Part of: Reducing Demand for Vehicle Trips in Cities

Examples of Trip Reduction Ordinances

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More than 50 Trip Reduction Ordinances are in force, mostly in U.S. cities and states, as well as in Europe, Oceania, and Latin America.

Examples are given here of Trip Reduction Ordinances in San Francisco, Belo Horizonte, Brazil, and Medellín, Colombia.

San Francisco, USA

San Francisco’s program is applicable only to new developments or those seeking to expand. 

Each organization must calculate (using an online tool) the number of mitigation points it needs. This number is based on the type of organization (retail, office, residential, or other), the floor space, and the number of parking spaces.

Then the organization chooses from a list of more than 60 mobility measures those they will deploy to achieve their points to meet the goal set by the city. Each measure has a number of points, depending on the difficulty and/or cost of implementation and its ability to reduce single-occupancy vehicle trips. It is important to note that most of the measures are infrastructures deployed inside the development to foster more sustainable means of transport.

San Francisco’s TDM program helps reduce single-occupancy vehicle (SOV) trips in the city. Photo by torbakhopper / Flickr.

Belo Horizonte, Brazil

Belo Horizonte was the first city in Latin America to develop a TRO, called the Mobility Management Program Roadmap, in 2016. The program applies to new developments or those seeking licensing to expand that have more than 200 employees and/or students. Its impacts on mobility are still not measured, but as of December 2017 the policy had asked 13 organizations to develop a workplace travel plan, potentially affecting up to 40,000 people.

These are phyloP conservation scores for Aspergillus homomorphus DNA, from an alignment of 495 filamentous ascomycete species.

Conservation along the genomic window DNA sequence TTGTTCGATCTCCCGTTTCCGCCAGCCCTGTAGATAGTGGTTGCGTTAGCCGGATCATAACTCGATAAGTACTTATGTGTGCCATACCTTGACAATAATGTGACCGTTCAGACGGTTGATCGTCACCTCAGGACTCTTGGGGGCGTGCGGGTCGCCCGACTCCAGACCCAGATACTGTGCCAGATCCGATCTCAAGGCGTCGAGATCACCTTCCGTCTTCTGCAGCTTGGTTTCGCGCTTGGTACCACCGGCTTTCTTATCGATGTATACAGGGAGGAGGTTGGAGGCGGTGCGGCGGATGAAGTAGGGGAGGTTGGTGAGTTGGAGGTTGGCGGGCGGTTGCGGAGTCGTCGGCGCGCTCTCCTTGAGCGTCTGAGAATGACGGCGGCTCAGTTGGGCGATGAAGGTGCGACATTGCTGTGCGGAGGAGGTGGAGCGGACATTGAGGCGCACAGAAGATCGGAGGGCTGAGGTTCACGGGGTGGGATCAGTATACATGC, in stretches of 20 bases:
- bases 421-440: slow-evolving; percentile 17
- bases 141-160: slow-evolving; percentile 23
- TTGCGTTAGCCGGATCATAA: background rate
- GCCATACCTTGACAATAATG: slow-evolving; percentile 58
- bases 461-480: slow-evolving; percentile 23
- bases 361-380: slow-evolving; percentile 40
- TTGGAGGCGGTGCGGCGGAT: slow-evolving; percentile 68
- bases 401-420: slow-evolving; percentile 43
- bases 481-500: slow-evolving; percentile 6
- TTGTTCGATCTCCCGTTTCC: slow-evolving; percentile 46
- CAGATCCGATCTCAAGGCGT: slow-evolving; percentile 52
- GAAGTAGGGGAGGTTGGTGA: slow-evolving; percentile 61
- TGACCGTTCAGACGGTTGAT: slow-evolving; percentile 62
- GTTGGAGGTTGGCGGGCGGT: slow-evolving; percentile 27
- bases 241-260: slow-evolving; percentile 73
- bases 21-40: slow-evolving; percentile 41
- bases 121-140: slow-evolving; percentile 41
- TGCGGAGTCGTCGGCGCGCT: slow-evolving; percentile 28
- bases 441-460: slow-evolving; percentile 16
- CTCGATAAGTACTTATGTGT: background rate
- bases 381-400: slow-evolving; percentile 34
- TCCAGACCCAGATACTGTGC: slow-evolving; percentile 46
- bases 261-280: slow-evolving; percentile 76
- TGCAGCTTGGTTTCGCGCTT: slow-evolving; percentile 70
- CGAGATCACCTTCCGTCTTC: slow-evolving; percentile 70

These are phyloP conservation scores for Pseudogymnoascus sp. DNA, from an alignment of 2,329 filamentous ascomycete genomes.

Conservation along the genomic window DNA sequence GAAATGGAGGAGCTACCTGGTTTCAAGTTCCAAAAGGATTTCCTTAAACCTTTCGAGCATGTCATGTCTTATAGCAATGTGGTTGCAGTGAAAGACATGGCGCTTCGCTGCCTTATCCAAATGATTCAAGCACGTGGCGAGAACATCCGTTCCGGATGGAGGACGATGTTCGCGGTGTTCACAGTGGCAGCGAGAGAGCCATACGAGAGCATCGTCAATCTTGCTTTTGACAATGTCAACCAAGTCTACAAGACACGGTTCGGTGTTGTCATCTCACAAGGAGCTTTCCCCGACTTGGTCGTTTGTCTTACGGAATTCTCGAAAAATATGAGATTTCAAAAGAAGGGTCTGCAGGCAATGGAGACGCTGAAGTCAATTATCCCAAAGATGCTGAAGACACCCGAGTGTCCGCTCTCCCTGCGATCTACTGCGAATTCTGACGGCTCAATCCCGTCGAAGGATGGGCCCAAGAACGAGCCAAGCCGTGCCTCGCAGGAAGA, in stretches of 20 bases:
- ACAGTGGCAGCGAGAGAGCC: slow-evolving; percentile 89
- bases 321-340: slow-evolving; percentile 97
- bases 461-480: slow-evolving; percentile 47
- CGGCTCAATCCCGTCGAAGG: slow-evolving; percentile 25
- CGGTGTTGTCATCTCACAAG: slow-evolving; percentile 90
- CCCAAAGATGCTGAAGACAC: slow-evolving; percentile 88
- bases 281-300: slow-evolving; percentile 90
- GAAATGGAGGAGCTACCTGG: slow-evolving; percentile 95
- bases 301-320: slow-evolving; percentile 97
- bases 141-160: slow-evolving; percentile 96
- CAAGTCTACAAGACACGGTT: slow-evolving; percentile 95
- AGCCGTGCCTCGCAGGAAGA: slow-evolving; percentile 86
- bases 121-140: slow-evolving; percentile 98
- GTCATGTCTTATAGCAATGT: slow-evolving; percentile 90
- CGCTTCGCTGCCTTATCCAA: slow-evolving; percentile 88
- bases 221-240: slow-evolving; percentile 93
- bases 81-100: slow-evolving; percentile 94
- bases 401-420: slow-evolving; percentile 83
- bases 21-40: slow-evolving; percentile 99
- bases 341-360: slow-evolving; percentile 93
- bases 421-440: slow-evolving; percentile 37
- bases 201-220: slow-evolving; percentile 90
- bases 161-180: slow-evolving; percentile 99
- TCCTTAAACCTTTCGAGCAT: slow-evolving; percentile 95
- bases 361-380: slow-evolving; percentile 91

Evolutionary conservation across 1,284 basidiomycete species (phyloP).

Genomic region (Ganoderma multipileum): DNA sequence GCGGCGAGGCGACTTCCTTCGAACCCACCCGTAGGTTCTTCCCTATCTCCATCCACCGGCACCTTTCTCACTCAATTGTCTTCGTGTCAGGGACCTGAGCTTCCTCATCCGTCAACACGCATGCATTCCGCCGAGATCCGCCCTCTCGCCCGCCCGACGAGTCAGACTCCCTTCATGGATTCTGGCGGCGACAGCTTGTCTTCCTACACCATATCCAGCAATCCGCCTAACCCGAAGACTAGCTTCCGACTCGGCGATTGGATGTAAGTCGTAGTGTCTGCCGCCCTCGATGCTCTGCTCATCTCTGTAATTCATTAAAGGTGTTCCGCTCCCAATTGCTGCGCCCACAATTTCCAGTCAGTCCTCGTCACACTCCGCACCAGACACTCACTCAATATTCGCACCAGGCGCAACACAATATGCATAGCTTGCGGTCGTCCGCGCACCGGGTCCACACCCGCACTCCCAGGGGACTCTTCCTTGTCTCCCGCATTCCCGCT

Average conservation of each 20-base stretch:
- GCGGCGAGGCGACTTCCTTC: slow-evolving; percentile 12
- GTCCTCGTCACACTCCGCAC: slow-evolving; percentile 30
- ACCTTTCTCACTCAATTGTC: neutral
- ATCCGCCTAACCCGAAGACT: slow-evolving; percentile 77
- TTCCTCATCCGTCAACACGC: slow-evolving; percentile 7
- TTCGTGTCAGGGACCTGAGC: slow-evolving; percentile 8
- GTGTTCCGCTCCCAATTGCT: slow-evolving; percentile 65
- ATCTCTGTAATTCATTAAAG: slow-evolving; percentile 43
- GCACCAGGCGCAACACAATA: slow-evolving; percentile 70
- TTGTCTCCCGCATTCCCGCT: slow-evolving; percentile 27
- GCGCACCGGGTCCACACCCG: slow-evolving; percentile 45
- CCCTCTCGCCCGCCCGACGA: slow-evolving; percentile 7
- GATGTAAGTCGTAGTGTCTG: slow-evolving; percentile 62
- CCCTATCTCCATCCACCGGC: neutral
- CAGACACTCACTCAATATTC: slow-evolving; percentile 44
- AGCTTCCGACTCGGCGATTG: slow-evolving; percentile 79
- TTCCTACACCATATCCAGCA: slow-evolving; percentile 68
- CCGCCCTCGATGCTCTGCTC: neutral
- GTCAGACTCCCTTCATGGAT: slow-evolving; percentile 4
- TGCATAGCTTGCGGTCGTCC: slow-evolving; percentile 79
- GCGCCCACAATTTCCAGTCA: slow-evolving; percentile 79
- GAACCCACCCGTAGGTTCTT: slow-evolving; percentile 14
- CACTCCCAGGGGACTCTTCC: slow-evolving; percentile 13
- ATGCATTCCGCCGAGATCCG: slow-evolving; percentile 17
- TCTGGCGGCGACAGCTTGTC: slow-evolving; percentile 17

Belo Horizonte, Brazil. Photo by WRI Brasil.

Medellín, Colombia

Medellín’s policy, in force since June 2017, applies to public and private organizations with more than 200 direct or indirect workers. 

The policy’s core is the mobility inverted pyramid, in which pedestrians (who are the most numerous) come first and single-occupancy vehicles come last.

The policy requires organizations to develop a Workplace Travel Plan with the goal of reducing its commuters’ carbon footprint by 10 percent the first year and by 20 percent by 2020.

Medellín, Colombia. Photo by WRI Brasil.